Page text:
Hackers claiming to be from Anonymous (a claim disputed by others claiming to speak for Anonymous) have hacked Stratfor, releasing client lists and private information (including credit card information and passwords) from subscribers. They also defaced the Stratfor site, which as of now is still unavailable.
This is vandalism, pure and simple, however the perpetrators try to dress it up as some moral campaign and a blow for freedom. How, exactly, does it advance freedom to disclose the names and personal information of thousands of individuals who freely contracted with Stratfor, exchanging their money for Stratfor content? Individuals who do nothing but read what Stratfor publishes? How does exposing innocent individuals–private individuals–to substantial financial loss serve any constructive cause? Just because corporations and government agencies happen to be among the subscribers? Just how does that matter? Only to a warped mind which believes corporations and governments as inherently evil. But even putting aside that warped view, what about the collateral damage to individuals? Indeed, individuals, rather than the ostensible targets, are probably most vulnerable to damage from these disclosures.
And the hypocrisy of these particular vandals is breathtaking. They revel in their anonymity–they take the word for their movement’s/organization’s name after all–but cavalierly and callously take it upon themselves to deny others their anonymity and privacy. They presume to determine who has, and who does not have, the ability to maintain a zone of privacy, the ability to determine whom to reveal themselves to, or not.
There are certainly always reasons to be leery of government secrecy, and to challenge its necessity or appropriateness in particular instances. But the fact that secrecy is misused by governments at time does not logically imply the opposite–that it is never necessary, and that it should be compromised at every opportunity. That appears to be the twisted logic of the Anonymous set, and the entire constellation of conspiratorial wackos left and right. But that view is no more defensible than the presumption that the state’s right to secrecy is absolute and unchallengeable. What adults try to do is to figure out the proper balance, and to structure institutions and to inculcate values to maintain that balance.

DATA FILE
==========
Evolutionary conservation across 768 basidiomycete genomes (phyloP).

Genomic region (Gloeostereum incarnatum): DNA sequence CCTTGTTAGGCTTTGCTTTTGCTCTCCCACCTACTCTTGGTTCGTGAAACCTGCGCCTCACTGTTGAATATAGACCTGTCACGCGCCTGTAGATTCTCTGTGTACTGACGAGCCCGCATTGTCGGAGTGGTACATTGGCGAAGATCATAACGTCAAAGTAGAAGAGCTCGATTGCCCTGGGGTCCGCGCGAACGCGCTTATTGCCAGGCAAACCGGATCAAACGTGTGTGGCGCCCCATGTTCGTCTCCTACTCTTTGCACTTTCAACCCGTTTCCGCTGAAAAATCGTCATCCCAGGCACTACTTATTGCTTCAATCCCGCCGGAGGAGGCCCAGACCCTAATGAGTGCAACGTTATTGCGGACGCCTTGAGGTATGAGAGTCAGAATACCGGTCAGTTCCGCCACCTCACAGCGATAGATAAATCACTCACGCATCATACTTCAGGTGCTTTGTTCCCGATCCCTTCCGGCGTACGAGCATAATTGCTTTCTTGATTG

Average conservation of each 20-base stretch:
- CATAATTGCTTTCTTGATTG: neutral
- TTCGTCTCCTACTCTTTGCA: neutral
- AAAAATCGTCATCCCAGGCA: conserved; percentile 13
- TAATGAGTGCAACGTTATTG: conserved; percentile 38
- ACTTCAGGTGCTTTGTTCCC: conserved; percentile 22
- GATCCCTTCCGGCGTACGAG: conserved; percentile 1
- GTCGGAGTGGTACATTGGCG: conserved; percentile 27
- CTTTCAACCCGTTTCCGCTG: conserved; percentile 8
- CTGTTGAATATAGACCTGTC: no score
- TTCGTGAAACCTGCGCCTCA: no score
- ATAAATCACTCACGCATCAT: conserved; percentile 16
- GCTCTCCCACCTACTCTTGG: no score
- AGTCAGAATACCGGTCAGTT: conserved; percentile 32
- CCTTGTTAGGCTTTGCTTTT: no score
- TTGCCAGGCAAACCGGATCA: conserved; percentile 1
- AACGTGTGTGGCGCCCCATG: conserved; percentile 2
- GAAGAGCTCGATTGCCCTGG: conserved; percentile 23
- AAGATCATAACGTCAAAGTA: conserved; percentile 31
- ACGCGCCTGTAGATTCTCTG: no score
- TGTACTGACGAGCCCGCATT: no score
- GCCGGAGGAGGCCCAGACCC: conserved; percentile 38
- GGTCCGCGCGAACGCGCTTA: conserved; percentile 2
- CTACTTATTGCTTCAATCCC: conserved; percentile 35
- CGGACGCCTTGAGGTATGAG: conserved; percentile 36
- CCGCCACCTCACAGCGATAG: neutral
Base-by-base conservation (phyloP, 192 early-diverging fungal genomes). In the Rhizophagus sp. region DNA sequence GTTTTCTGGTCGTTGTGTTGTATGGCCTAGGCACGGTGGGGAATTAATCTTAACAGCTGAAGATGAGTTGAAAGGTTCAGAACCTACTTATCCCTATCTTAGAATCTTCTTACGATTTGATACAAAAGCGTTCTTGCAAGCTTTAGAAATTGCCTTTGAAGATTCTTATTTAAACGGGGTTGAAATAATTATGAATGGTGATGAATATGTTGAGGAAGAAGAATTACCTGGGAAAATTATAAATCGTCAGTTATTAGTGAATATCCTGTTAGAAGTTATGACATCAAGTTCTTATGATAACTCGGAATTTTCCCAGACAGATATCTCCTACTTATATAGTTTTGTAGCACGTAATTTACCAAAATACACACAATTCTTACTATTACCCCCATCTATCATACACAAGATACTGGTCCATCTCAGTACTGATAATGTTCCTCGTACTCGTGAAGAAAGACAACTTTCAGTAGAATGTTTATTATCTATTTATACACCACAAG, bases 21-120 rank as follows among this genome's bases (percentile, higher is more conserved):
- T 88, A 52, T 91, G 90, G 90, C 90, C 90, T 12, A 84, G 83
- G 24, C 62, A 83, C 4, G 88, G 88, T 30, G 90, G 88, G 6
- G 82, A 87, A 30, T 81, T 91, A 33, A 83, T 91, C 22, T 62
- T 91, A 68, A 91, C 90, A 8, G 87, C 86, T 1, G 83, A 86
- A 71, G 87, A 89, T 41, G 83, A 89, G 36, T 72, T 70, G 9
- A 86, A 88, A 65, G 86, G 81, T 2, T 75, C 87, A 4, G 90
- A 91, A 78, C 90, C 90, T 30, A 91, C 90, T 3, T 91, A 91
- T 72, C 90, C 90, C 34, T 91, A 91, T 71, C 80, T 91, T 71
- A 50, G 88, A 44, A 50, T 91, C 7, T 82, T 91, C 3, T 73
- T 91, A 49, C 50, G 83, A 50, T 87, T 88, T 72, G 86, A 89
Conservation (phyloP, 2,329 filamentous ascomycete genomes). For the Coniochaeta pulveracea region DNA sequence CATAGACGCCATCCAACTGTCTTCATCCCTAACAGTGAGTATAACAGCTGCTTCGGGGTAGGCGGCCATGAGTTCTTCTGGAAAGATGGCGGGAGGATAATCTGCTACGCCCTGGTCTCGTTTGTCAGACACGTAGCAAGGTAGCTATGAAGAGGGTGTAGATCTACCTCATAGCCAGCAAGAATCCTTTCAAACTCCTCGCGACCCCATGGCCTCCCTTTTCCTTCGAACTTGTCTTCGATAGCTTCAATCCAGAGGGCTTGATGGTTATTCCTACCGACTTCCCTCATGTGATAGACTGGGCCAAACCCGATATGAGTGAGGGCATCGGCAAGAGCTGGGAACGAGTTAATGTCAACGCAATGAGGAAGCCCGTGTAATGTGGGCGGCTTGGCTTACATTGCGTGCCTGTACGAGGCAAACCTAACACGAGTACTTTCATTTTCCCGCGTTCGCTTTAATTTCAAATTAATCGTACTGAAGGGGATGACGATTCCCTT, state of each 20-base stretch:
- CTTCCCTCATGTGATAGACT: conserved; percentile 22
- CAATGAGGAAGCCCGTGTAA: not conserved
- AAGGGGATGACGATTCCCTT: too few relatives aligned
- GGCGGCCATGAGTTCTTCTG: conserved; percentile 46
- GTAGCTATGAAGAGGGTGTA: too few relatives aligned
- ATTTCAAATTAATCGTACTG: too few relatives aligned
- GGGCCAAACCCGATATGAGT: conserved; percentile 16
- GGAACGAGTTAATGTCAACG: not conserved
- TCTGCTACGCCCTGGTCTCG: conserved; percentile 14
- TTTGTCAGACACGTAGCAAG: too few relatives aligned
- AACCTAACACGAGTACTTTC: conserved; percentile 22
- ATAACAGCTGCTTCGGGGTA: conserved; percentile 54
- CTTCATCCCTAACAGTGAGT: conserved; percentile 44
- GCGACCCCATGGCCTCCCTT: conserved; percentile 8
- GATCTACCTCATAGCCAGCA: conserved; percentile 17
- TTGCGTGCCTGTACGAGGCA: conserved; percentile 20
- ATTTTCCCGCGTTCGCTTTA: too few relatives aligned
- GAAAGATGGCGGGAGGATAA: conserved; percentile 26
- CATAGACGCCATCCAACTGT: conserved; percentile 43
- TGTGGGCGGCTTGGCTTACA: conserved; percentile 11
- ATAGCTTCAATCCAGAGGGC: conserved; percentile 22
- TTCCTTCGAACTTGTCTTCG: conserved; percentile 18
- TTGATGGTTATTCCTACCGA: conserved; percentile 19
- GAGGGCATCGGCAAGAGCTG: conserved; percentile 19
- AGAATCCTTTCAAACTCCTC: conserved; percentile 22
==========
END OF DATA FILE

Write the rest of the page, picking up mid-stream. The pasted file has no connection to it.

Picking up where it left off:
The problem with government secrecy is that it can compromise accountability, thereby permitting those operating under its cloud to engage in criminal and unethical conduct, without fear of penalty.
And therein lay the irony: who holds the Anonymous types accountable? They take it on themselves to determine who and what is deserving of privacy, and who and what is not, but are answerable to no one.
These people portray themselves to be moral paragons, crusading for justice and holding those in government accountable. But those with accounts at Stratfor hardly fit that characterization. And moreover, if power wielded without accountability is inherently wrong, how is Anonymous anything but inherently wrong? To whom do they answer?
No, the simple fact is that these people are nihilistic narcissists. In their grandiosity, they presume to stand in judgment of others, and to be above judgment themselves. Anonymous, Bradley Manning, Julian Assange. All of a piece. Grandiose, narcissistic, nihilistic and twisted. Acting in the belief that they are somehow superior. Moral and intellectual avatars fit to hold others to account, but beyond being held to account themselves. True believers in the Stalinist creed that to make omelets you need to break eggs.
Then there is the question of why Stratfor? Perhaps this was just opportunistic: that real targets were too difficult to crack but these narcissists needed to feed their egos with some big splash. Perhaps there was something more deliberate about the choice. A friend and I have been puzzling over this for the last couple of days. Hopefully more on that later.